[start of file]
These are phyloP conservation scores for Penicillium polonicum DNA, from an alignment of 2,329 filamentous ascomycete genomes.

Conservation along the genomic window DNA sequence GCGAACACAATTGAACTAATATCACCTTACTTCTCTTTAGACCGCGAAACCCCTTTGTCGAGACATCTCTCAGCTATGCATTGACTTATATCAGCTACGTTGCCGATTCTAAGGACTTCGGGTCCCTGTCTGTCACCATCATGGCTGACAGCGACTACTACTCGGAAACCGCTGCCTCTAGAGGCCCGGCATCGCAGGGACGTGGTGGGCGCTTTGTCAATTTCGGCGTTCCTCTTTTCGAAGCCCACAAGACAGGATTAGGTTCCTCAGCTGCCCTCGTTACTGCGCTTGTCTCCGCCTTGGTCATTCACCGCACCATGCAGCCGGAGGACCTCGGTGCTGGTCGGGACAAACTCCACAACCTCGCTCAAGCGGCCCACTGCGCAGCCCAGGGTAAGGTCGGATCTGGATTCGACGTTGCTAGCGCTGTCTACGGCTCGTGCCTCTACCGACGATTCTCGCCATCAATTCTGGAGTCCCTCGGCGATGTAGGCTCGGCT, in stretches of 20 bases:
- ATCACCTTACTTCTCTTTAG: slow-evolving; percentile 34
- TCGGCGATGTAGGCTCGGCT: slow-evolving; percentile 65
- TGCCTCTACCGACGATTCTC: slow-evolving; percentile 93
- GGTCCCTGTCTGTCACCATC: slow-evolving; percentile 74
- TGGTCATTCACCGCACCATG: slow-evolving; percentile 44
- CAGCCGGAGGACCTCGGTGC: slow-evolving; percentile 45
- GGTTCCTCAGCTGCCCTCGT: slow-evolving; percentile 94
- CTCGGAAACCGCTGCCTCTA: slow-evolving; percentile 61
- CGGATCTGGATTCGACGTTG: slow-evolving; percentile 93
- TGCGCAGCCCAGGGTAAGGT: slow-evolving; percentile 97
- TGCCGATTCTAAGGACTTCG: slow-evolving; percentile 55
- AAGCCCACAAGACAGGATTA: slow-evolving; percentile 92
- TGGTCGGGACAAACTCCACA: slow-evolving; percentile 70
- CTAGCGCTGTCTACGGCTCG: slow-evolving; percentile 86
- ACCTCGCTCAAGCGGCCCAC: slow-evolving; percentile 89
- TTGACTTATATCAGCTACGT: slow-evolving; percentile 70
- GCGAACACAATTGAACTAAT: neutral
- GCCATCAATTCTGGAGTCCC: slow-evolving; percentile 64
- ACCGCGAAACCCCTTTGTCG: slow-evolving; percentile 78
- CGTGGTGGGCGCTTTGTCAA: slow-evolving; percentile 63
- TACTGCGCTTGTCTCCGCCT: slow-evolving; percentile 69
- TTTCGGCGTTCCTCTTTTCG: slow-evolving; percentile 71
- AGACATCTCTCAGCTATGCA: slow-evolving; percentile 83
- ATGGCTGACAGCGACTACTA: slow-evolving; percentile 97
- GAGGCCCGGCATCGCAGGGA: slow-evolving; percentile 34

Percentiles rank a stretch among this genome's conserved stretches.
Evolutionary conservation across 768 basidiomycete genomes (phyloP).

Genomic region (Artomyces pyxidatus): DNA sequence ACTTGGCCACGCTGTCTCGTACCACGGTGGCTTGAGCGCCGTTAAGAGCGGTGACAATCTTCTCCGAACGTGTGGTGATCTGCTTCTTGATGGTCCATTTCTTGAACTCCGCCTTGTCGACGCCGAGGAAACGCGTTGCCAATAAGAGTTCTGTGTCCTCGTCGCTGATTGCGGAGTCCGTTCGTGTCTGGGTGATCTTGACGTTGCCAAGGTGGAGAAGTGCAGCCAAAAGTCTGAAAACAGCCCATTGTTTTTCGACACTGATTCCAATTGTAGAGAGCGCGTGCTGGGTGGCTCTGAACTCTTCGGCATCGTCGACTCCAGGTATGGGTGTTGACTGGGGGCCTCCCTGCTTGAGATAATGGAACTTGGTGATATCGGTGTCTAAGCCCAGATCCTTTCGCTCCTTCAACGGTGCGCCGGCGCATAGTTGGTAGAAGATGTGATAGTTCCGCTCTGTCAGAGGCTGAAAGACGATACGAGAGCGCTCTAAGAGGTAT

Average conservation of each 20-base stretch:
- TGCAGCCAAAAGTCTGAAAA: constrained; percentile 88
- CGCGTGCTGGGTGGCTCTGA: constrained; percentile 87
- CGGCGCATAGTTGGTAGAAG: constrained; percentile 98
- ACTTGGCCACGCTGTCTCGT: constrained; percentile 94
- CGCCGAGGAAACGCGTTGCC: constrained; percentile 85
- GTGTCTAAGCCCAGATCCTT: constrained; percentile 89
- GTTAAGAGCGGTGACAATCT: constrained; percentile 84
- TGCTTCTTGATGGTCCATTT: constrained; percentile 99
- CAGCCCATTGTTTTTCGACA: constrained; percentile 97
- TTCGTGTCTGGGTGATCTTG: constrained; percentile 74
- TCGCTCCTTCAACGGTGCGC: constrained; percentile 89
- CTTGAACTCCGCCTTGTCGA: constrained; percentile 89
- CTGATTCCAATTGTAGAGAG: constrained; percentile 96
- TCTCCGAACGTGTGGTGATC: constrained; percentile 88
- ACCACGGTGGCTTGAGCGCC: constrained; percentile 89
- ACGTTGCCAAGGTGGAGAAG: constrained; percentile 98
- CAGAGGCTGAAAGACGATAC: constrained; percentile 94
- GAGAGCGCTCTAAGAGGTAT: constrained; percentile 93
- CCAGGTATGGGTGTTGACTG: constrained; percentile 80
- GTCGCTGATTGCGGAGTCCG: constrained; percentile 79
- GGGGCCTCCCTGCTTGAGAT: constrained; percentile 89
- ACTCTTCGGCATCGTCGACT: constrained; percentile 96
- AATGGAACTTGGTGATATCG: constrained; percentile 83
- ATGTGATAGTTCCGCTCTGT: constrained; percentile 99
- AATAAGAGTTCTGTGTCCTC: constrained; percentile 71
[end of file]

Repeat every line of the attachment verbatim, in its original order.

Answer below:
These are phyloP conservation scores for Penicillium polonicum DNA, from an alignment of 2,329 filamentous ascomycete genomes.

Conservation along the genomic window DNA sequence GCGAACACAATTGAACTAATATCACCTTACTTCTCTTTAGACCGCGAAACCCCTTTGTCGAGACATCTCTCAGCTATGCATTGACTTATATCAGCTACGTTGCCGATTCTAAGGACTTCGGGTCCCTGTCTGTCACCATCATGGCTGACAGCGACTACTACTCGGAAACCGCTGCCTCTAGAGGCCCGGCATCGCAGGGACGTGGTGGGCGCTTTGTCAATTTCGGCGTTCCTCTTTTCGAAGCCCACAAGACAGGATTAGGTTCCTCAGCTGCCCTCGTTACTGCGCTTGTCTCCGCCTTGGTCATTCACCGCACCATGCAGCCGGAGGACCTCGGTGCTGGTCGGGACAAACTCCACAACCTCGCTCAAGCGGCCCACTGCGCAGCCCAGGGTAAGGTCGGATCTGGATTCGACGTTGCTAGCGCTGTCTACGGCTCGTGCCTCTACCGACGATTCTCGCCATCAATTCTGGAGTCCCTCGGCGATGTAGGCTCGGCT, in stretches of 20 bases:
- ATCACCTTACTTCTCTTTAG: slow-evolving; percentile 34
- TCGGCGATGTAGGCTCGGCT: slow-evolving; percentile 65
- TGCCTCTACCGACGATTCTC: slow-evolving; percentile 93
- GGTCCCTGTCTGTCACCATC: slow-evolving; percentile 74
- TGGTCATTCACCGCACCATG: slow-evolving; percentile 44
- CAGCCGGAGGACCTCGGTGC: slow-evolving; percentile 45
- GGTTCCTCAGCTGCCCTCGT: slow-evolving; percentile 94
- CTCGGAAACCGCTGCCTCTA: slow-evolving; percentile 61
- CGGATCTGGATTCGACGTTG: slow-evolving; percentile 93
- TGCGCAGCCCAGGGTAAGGT: slow-evolving; percentile 97
- TGCCGATTCTAAGGACTTCG: slow-evolving; percentile 55
- AAGCCCACAAGACAGGATTA: slow-evolving; percentile 92
- TGGTCGGGACAAACTCCACA: slow-evolving; percentile 70
- CTAGCGCTGTCTACGGCTCG: slow-evolving; percentile 86
- ACCTCGCTCAAGCGGCCCAC: slow-evolving; percentile 89
- TTGACTTATATCAGCTACGT: slow-evolving; percentile 70
- GCGAACACAATTGAACTAAT: neutral
- GCCATCAATTCTGGAGTCCC: slow-evolving; percentile 64
- ACCGCGAAACCCCTTTGTCG: slow-evolving; percentile 78
- CGTGGTGGGCGCTTTGTCAA: slow-evolving; percentile 63
- TACTGCGCTTGTCTCCGCCT: slow-evolving; percentile 69
- TTTCGGCGTTCCTCTTTTCG: slow-evolving; percentile 71
- AGACATCTCTCAGCTATGCA: slow-evolving; percentile 83
- ATGGCTGACAGCGACTACTA: slow-evolving; percentile 97
- GAGGCCCGGCATCGCAGGGA: slow-evolving; percentile 34

Percentiles rank a stretch among this genome's conserved stretches.
Evolutionary conservation across 768 basidiomycete genomes (phyloP).

Genomic region (Artomyces pyxidatus): DNA sequence ACTTGGCCACGCTGTCTCGTACCACGGTGGCTTGAGCGCCGTTAAGAGCGGTGACAATCTTCTCCGAACGTGTGGTGATCTGCTTCTTGATGGTCCATTTCTTGAACTCCGCCTTGTCGACGCCGAGGAAACGCGTTGCCAATAAGAGTTCTGTGTCCTCGTCGCTGATTGCGGAGTCCGTTCGTGTCTGGGTGATCTTGACGTTGCCAAGGTGGAGAAGTGCAGCCAAAAGTCTGAAAACAGCCCATTGTTTTTCGACACTGATTCCAATTGTAGAGAGCGCGTGCTGGGTGGCTCTGAACTCTTCGGCATCGTCGACTCCAGGTATGGGTGTTGACTGGGGGCCTCCCTGCTTGAGATAATGGAACTTGGTGATATCGGTGTCTAAGCCCAGATCCTTTCGCTCCTTCAACGGTGCGCCGGCGCATAGTTGGTAGAAGATGTGATAGTTCCGCTCTGTCAGAGGCTGAAAGACGATACGAGAGCGCTCTAAGAGGTAT

Average conservation of each 20-base stretch:
- TGCAGCCAAAAGTCTGAAAA: constrained; percentile 88
- CGCGTGCTGGGTGGCTCTGA: constrained; percentile 87
- CGGCGCATAGTTGGTAGAAG: constrained; percentile 98
- ACTTGGCCACGCTGTCTCGT: constrained; percentile 94
- CGCCGAGGAAACGCGTTGCC: constrained; percentile 85
- GTGTCTAAGCCCAGATCCTT: constrained; percentile 89
- GTTAAGAGCGGTGACAATCT: constrained; percentile 84
- TGCTTCTTGATGGTCCATTT: constrained; percentile 99
- CAGCCCATTGTTTTTCGACA: constrained; percentile 97
- TTCGTGTCTGGGTGATCTTG: constrained; percentile 74
- TCGCTCCTTCAACGGTGCGC: constrained; percentile 89
- CTTGAACTCCGCCTTGTCGA: constrained; percentile 89
- CTGATTCCAATTGTAGAGAG: constrained; percentile 96
- TCTCCGAACGTGTGGTGATC: constrained; percentile 88
- ACCACGGTGGCTTGAGCGCC: constrained; percentile 89
- ACGTTGCCAAGGTGGAGAAG: constrained; percentile 98
- CAGAGGCTGAAAGACGATAC: constrained; percentile 94
- GAGAGCGCTCTAAGAGGTAT: constrained; percentile 93
- CCAGGTATGGGTGTTGACTG: constrained; percentile 80
- GTCGCTGATTGCGGAGTCCG: constrained; percentile 79
- GGGGCCTCCCTGCTTGAGAT: constrained; percentile 89
- ACTCTTCGGCATCGTCGACT: constrained; percentile 96
- AATGGAACTTGGTGATATCG: constrained; percentile 83
- ATGTGATAGTTCCGCTCTGT: constrained; percentile 99
- AATAAGAGTTCTGTGTCCTC: constrained; percentile 71